Olympic bids

‘I have always dreamed big’: New IOA chief Narinder Batra wants to bid for 2032 Olympics

The Indian Olympic Association will also take a proposal to the government to host the 2030 Asiad and 2026 Commonwealth Games.

India’s new Olympics chief Narinder Batra has vowed to make bids to stage the 2032 Olympics, 2030 Asian Games or 2026 Commonwealth Games, saying the country must “think big”.

Batra, who is also the International Hockey Federation president, said after winning the Indian Olympic Association vote late Thursday that an approach would be made to the Indian government for financial backing.

“Once I settle down, the IOA will take a proposal to the government to host the 2032 Olympics, 2030 Asiad and 2026 CWG. We should think big but hosting these Games depends on the government as they will sanction the funds,” he said.

“I have always dreamed big and this is my personal view that India should host these big events.”

When New Delhi staged the 2010 Commonwealth Games, they were marked by construction delays, failing infrastructure and accusations of financial mismanagement.

But India is now one of the world’s fastest growing major economies, and international sporting chiefs say it must be a contender to hold major events.

India’s sporting relations with arch-rival neighbour Pakistan could prove a sticking point, however.

Batra said he opposed any bilateral contests against Pakistan. The two dispute Kashmir territory, while India accuses Pakistan of supporting “terrorism”.

“As far as multilateral events organised by the international federations are concerned, we have to play Pakistan. But I think it is not possible to play them in bilateral events unless relations between the two countries are improved.

“Moreover their behaviour at the border will have to improve. Everybody in India is an Indian first.”

As India’s hockey chief, Batra suspended matches against Pakistan after a 2014 Champions Trophy semi-final which Pakistan won. India accused the Pakistani players of making obscene gestures to the Indian crowd.

Batra overwhelmingly won the contest for the IOA presidency, but a Delhi court is still to review the vote.

Support our journalism by subscribing to Scroll+ here. We welcome your comments at letters@scroll.in.
Sponsored Content BY 

What are racers made of?

Grit, strength and oodles of fearlessness.

Sportspersons are known for their superhuman discipline, single-minded determination and the will to overcome all obstacles. Biographies, films and documentaries have brought to the fore the behind-the-scenes reality of the sporting life. Being up at the crack of dawn, training without distraction, facing injuries with a brave face and recovering to fight for victory are scenes commonly associated with sportspersons.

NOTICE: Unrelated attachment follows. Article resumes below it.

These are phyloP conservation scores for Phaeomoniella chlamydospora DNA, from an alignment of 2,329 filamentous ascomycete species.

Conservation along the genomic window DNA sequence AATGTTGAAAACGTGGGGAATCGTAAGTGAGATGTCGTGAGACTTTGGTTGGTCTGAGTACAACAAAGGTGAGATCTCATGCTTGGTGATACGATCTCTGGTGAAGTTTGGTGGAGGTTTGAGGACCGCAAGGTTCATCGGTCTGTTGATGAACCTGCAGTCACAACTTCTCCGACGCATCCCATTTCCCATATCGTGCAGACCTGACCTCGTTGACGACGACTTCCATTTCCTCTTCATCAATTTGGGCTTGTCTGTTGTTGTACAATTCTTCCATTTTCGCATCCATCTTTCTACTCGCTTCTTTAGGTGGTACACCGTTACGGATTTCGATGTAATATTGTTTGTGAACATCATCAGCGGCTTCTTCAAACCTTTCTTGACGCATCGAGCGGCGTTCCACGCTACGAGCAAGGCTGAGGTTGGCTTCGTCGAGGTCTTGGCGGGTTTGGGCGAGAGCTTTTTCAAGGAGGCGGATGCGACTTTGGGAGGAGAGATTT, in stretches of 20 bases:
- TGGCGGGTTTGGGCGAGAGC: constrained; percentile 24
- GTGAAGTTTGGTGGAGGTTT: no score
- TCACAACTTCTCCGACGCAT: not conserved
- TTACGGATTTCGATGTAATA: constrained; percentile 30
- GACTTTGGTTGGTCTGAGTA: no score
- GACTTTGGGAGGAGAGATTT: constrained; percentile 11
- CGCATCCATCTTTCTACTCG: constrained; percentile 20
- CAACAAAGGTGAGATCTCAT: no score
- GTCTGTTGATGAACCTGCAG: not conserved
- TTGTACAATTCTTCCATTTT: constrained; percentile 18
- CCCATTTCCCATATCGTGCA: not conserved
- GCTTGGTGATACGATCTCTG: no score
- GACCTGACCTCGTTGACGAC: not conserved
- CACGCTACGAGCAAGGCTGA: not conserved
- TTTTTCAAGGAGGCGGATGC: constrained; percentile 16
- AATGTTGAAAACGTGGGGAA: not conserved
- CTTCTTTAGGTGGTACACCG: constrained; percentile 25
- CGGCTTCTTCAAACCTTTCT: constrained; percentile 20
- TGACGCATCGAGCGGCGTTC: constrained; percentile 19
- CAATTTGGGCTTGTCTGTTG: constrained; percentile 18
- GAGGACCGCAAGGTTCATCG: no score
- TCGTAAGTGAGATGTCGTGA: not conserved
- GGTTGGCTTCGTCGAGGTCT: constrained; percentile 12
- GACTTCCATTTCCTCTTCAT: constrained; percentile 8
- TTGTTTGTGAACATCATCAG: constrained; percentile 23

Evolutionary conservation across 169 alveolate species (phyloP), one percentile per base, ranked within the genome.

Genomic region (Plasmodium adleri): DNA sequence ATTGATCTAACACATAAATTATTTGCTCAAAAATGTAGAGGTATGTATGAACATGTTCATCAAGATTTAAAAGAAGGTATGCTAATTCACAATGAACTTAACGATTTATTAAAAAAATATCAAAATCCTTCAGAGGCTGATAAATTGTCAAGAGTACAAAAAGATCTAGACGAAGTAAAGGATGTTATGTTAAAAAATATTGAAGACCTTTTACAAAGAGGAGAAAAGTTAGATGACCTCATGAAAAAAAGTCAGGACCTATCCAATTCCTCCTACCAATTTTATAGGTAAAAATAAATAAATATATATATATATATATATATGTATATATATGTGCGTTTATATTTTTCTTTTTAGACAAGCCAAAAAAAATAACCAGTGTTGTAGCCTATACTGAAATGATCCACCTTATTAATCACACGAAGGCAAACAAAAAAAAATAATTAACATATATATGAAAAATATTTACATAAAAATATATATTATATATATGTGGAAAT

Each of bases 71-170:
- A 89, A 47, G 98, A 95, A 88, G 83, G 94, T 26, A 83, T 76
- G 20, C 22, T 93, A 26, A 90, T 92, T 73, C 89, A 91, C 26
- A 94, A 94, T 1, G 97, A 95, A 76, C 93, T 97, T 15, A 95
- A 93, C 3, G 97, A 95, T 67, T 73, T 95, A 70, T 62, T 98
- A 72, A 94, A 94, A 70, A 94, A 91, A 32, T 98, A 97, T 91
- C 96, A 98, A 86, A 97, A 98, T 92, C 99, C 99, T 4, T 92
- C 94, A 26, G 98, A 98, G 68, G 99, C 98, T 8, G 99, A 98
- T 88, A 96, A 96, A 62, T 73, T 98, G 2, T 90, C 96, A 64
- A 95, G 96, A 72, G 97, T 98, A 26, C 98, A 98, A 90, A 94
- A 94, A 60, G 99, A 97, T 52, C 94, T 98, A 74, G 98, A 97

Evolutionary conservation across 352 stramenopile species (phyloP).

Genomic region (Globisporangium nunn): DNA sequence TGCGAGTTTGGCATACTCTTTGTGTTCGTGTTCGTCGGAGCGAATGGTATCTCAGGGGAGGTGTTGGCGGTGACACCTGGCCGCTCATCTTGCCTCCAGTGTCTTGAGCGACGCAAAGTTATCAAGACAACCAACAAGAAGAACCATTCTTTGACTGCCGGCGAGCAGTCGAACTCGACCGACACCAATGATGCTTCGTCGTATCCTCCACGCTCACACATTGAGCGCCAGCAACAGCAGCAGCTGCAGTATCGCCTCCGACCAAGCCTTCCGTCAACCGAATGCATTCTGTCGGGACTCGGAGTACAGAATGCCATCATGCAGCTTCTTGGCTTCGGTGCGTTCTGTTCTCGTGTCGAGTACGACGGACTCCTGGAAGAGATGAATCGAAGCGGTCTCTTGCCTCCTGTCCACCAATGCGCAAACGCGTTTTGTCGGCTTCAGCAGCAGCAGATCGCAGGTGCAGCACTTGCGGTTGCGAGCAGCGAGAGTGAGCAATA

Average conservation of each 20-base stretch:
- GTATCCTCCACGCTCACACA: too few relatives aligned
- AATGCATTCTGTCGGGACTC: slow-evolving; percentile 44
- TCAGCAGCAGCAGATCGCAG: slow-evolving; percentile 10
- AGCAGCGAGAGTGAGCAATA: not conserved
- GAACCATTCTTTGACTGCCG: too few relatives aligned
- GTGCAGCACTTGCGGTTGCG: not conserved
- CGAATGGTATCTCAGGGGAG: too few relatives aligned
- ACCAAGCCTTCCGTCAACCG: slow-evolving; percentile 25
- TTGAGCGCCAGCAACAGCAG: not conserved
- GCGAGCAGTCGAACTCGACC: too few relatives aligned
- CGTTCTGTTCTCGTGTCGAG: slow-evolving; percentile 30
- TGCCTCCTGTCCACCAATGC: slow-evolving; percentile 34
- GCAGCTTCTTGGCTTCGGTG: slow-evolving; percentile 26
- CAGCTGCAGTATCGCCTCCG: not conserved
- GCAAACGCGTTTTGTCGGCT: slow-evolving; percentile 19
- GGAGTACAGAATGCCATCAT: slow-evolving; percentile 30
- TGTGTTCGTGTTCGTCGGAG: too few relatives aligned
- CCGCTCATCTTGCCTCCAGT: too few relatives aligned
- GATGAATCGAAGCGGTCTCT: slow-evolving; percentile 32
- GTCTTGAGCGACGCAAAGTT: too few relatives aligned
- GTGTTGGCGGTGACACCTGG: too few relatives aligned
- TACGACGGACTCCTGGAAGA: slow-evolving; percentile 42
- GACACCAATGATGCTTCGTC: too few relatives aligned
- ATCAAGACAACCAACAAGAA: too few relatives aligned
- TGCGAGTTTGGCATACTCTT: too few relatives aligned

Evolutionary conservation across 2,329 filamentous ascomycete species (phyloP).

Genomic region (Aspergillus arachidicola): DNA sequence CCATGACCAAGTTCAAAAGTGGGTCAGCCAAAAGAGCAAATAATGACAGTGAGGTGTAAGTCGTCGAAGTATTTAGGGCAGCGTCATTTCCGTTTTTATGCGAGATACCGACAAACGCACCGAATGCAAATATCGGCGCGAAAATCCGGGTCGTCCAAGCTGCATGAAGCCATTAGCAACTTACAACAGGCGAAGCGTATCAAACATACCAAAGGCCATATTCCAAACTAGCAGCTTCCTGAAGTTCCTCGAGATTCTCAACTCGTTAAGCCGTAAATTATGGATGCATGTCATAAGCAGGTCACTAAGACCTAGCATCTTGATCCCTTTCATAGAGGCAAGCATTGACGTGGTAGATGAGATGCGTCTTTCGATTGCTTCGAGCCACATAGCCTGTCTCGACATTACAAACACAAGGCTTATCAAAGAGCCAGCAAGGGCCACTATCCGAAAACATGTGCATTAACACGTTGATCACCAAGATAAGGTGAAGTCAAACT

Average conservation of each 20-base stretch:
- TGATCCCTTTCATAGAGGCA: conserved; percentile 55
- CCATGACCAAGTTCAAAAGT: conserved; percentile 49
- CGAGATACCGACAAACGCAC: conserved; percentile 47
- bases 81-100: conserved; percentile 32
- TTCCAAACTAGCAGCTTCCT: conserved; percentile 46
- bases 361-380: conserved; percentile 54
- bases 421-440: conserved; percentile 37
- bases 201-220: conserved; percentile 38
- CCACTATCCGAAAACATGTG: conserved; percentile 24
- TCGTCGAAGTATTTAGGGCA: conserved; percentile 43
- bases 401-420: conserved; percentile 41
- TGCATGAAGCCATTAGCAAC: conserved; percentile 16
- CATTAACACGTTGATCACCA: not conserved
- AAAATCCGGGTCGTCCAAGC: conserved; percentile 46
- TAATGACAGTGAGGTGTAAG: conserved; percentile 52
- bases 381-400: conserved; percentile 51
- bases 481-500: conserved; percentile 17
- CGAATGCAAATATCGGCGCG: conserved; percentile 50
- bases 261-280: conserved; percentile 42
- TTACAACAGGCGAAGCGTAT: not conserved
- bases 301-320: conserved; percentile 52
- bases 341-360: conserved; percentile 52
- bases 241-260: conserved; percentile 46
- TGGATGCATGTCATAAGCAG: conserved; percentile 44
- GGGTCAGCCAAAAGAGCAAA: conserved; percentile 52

Racers are no different. Behind their daredevilry lies the same history of dedication and discipline. Cornering on a sports bike or revving up sand dunes requires the utmost physical endurance, and racers invest heavily in it. It helps stave off fatigue and maintain alertness and reaction time. It also helps them get the most out of their racecraft - the entirety of a racer’s skill set, to which years of training are dedicated.

Racecraft begins with something as ‘simple’ as sitting on a racing bike; the correct stance is the key to control and manoeuvre the bike. Riding on a track – tarmac or dirt is a great deal different from riding on the streets. A momentary lapse of concentration can throw the rider into a career ending crash.

Physical skill and endurance apart, racers approach a race with the same analytical rigour as a student appearing in an exam. They conduct an extensive study of not just the track, but also everything around it - trees, marshal posts, tyre marks etc. It’s these reference points that help the racer make braking or turning decisions in the frenzy of a high-stakes competition.

The inevitability of a crash is a reality every racer lives with, and seeks to internalise this during their training. In the immediate aftermath of the crash, racers are trained to keep their eyes open to help the brain make crucial decisions to avoid collision with other racers or objects on the track. Racers that meet with accidents can be seen sliding across the track with their heads held up, in a bid to minimise injuries to the head.

But racecraft is, of course, only half the story. Racing as a profession continues to confound many, and racers have been traditionally misunderstood. Why would anyone want to pour their blood, sweat and tears into something so risky? Where do racers get the fearlessness to do laps at mind boggling speed or hurtle down a hill unassisted? What about the impact of high speeds on the body day after day, or the monotony of it all? Most importantly, why do racers race? The video below explores the question.

Play


The video features racing champions from the stable of TVS Racing, the racing arm of TVS Motor Company, which recently completed 35 years of competitive racing in India. TVS Racing has competed in international rallies and races across some of the toughest terrains - Dakar, Desert Storm, India Baja, Merzouga Rally - and in innumerable national championships. Its design and engineering inputs over the years have also influenced TVS Motors’ fleet in India. You can read more about TVS Racing here.

This article has been produced by Scroll Brand Studio on behalf of TVS Racing and not by the Scroll editorial team.